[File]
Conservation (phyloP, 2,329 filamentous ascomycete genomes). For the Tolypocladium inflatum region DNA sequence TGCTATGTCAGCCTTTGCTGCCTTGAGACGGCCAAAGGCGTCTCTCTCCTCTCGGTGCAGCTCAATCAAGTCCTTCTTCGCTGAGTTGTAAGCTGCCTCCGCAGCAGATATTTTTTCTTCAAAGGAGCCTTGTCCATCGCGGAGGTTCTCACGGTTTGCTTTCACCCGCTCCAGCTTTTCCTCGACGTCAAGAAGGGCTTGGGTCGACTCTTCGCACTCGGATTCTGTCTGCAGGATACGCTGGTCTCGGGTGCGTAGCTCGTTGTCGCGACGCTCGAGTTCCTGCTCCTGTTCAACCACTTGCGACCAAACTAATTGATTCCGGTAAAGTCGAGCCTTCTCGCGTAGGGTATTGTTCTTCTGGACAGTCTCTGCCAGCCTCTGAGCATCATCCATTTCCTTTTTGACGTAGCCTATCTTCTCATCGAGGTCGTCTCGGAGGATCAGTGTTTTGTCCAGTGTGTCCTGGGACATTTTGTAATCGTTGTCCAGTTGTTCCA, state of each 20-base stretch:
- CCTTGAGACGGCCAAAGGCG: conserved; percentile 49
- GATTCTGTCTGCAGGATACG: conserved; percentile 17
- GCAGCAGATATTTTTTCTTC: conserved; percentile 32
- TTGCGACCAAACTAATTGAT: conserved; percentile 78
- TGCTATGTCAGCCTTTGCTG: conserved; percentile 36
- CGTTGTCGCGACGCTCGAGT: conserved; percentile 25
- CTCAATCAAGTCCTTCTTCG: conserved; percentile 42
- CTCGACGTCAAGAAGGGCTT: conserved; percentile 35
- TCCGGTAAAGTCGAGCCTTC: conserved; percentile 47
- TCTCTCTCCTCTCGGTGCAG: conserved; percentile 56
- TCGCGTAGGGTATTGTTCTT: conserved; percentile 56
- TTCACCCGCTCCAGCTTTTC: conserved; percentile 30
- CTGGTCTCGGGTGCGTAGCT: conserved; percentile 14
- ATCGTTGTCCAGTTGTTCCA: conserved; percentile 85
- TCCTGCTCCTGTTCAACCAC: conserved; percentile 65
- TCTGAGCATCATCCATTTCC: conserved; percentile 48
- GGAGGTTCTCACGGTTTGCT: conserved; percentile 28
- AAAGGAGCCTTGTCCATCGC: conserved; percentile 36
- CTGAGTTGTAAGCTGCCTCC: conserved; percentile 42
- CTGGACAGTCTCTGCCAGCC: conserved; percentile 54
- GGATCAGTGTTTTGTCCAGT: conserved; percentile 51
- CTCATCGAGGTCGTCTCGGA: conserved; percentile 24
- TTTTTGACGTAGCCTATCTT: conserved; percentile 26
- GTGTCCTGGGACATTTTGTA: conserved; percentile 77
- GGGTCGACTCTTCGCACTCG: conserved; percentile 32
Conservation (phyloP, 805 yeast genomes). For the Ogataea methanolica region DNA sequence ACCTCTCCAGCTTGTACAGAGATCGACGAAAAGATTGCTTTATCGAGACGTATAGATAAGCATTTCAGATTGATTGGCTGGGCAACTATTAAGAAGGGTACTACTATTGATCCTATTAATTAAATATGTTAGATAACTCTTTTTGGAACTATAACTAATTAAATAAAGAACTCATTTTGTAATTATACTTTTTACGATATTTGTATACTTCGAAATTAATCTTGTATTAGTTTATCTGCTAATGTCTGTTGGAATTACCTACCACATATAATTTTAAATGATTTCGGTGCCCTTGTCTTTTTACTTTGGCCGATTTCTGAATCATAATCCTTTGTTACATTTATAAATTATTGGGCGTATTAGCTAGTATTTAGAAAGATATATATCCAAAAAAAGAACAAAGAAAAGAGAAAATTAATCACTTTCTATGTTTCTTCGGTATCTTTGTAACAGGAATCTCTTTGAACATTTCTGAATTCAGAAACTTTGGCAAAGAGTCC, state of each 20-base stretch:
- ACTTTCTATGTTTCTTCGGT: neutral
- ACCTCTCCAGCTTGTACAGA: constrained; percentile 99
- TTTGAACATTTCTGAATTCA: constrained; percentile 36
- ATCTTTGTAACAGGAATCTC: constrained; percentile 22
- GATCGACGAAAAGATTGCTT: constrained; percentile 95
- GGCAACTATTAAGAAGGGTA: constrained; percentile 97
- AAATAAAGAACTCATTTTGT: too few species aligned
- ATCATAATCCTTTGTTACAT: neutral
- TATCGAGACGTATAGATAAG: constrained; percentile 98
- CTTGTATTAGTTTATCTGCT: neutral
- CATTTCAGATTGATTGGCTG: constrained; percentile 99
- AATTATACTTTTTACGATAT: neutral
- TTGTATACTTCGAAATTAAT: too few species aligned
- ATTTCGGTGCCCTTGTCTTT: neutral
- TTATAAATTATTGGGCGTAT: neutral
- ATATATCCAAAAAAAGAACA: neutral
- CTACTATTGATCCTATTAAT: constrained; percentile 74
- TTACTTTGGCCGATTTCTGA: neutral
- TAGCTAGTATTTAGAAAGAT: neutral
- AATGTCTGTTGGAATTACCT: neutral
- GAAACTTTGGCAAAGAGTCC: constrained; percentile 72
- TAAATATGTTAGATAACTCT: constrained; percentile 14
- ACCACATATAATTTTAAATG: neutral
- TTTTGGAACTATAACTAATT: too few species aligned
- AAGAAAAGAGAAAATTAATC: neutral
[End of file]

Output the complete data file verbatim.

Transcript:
Conservation (phyloP, 2,329 filamentous ascomycete genomes). For the Tolypocladium inflatum region DNA sequence TGCTATGTCAGCCTTTGCTGCCTTGAGACGGCCAAAGGCGTCTCTCTCCTCTCGGTGCAGCTCAATCAAGTCCTTCTTCGCTGAGTTGTAAGCTGCCTCCGCAGCAGATATTTTTTCTTCAAAGGAGCCTTGTCCATCGCGGAGGTTCTCACGGTTTGCTTTCACCCGCTCCAGCTTTTCCTCGACGTCAAGAAGGGCTTGGGTCGACTCTTCGCACTCGGATTCTGTCTGCAGGATACGCTGGTCTCGGGTGCGTAGCTCGTTGTCGCGACGCTCGAGTTCCTGCTCCTGTTCAACCACTTGCGACCAAACTAATTGATTCCGGTAAAGTCGAGCCTTCTCGCGTAGGGTATTGTTCTTCTGGACAGTCTCTGCCAGCCTCTGAGCATCATCCATTTCCTTTTTGACGTAGCCTATCTTCTCATCGAGGTCGTCTCGGAGGATCAGTGTTTTGTCCAGTGTGTCCTGGGACATTTTGTAATCGTTGTCCAGTTGTTCCA, state of each 20-base stretch:
- CCTTGAGACGGCCAAAGGCG: conserved; percentile 49
- GATTCTGTCTGCAGGATACG: conserved; percentile 17
- GCAGCAGATATTTTTTCTTC: conserved; percentile 32
- TTGCGACCAAACTAATTGAT: conserved; percentile 78
- TGCTATGTCAGCCTTTGCTG: conserved; percentile 36
- CGTTGTCGCGACGCTCGAGT: conserved; percentile 25
- CTCAATCAAGTCCTTCTTCG: conserved; percentile 42
- CTCGACGTCAAGAAGGGCTT: conserved; percentile 35
- TCCGGTAAAGTCGAGCCTTC: conserved; percentile 47
- TCTCTCTCCTCTCGGTGCAG: conserved; percentile 56
- TCGCGTAGGGTATTGTTCTT: conserved; percentile 56
- TTCACCCGCTCCAGCTTTTC: conserved; percentile 30
- CTGGTCTCGGGTGCGTAGCT: conserved; percentile 14
- ATCGTTGTCCAGTTGTTCCA: conserved; percentile 85
- TCCTGCTCCTGTTCAACCAC: conserved; percentile 65
- TCTGAGCATCATCCATTTCC: conserved; percentile 48
- GGAGGTTCTCACGGTTTGCT: conserved; percentile 28
- AAAGGAGCCTTGTCCATCGC: conserved; percentile 36
- CTGAGTTGTAAGCTGCCTCC: conserved; percentile 42
- CTGGACAGTCTCTGCCAGCC: conserved; percentile 54
- GGATCAGTGTTTTGTCCAGT: conserved; percentile 51
- CTCATCGAGGTCGTCTCGGA: conserved; percentile 24
- TTTTTGACGTAGCCTATCTT: conserved; percentile 26
- GTGTCCTGGGACATTTTGTA: conserved; percentile 77
- GGGTCGACTCTTCGCACTCG: conserved; percentile 32
Conservation (phyloP, 805 yeast genomes). For the Ogataea methanolica region DNA sequence ACCTCTCCAGCTTGTACAGAGATCGACGAAAAGATTGCTTTATCGAGACGTATAGATAAGCATTTCAGATTGATTGGCTGGGCAACTATTAAGAAGGGTACTACTATTGATCCTATTAATTAAATATGTTAGATAACTCTTTTTGGAACTATAACTAATTAAATAAAGAACTCATTTTGTAATTATACTTTTTACGATATTTGTATACTTCGAAATTAATCTTGTATTAGTTTATCTGCTAATGTCTGTTGGAATTACCTACCACATATAATTTTAAATGATTTCGGTGCCCTTGTCTTTTTACTTTGGCCGATTTCTGAATCATAATCCTTTGTTACATTTATAAATTATTGGGCGTATTAGCTAGTATTTAGAAAGATATATATCCAAAAAAAGAACAAAGAAAAGAGAAAATTAATCACTTTCTATGTTTCTTCGGTATCTTTGTAACAGGAATCTCTTTGAACATTTCTGAATTCAGAAACTTTGGCAAAGAGTCC, state of each 20-base stretch:
- ACTTTCTATGTTTCTTCGGT: neutral
- ACCTCTCCAGCTTGTACAGA: constrained; percentile 99
- TTTGAACATTTCTGAATTCA: constrained; percentile 36
- ATCTTTGTAACAGGAATCTC: constrained; percentile 22
- GATCGACGAAAAGATTGCTT: constrained; percentile 95
- GGCAACTATTAAGAAGGGTA: constrained; percentile 97
- AAATAAAGAACTCATTTTGT: too few species aligned
- ATCATAATCCTTTGTTACAT: neutral
- TATCGAGACGTATAGATAAG: constrained; percentile 98
- CTTGTATTAGTTTATCTGCT: neutral
- CATTTCAGATTGATTGGCTG: constrained; percentile 99
- AATTATACTTTTTACGATAT: neutral
- TTGTATACTTCGAAATTAAT: too few species aligned
- ATTTCGGTGCCCTTGTCTTT: neutral
- TTATAAATTATTGGGCGTAT: neutral
- ATATATCCAAAAAAAGAACA: neutral
- CTACTATTGATCCTATTAAT: constrained; percentile 74
- TTACTTTGGCCGATTTCTGA: neutral
- TAGCTAGTATTTAGAAAGAT: neutral
- AATGTCTGTTGGAATTACCT: neutral
- GAAACTTTGGCAAAGAGTCC: constrained; percentile 72
- TAAATATGTTAGATAACTCT: constrained; percentile 14
- ACCACATATAATTTTAAATG: neutral
- TTTTGGAACTATAACTAATT: too few species aligned
- AAGAAAAGAGAAAATTAATC: neutral